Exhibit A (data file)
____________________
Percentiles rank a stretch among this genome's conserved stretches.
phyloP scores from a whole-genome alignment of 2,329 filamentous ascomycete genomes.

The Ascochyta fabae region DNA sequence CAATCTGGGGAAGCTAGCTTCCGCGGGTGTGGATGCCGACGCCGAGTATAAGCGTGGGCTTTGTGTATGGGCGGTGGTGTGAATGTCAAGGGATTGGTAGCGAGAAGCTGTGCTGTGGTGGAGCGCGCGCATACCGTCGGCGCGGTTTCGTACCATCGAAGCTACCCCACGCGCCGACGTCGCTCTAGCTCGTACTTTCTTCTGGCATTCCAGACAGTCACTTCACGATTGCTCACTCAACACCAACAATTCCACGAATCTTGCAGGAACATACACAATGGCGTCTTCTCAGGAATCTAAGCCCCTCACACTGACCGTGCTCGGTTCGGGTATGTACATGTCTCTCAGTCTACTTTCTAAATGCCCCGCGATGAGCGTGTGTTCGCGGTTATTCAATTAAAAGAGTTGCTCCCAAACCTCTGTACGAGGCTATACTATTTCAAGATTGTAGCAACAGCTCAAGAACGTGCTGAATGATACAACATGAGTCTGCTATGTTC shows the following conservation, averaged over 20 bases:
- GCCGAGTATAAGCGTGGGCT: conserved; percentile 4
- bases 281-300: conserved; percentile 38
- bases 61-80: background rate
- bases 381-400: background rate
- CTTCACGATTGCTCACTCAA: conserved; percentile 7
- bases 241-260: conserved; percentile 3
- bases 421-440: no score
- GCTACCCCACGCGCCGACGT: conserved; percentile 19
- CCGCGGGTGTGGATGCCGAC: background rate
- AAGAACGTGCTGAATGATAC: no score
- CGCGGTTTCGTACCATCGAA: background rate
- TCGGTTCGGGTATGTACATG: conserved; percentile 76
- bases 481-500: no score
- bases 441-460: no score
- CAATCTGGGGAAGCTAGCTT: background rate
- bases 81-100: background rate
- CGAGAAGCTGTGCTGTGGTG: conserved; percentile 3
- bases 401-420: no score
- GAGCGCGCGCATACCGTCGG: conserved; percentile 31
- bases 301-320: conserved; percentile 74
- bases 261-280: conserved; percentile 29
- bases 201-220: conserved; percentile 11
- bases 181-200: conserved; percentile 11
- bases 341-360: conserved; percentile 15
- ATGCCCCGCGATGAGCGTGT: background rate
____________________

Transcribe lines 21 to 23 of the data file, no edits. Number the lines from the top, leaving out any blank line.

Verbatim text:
- bases 401-420: no score
- GAGCGCGCGCATACCGTCGG: conserved; percentile 31
- bases 301-320: conserved; percentile 74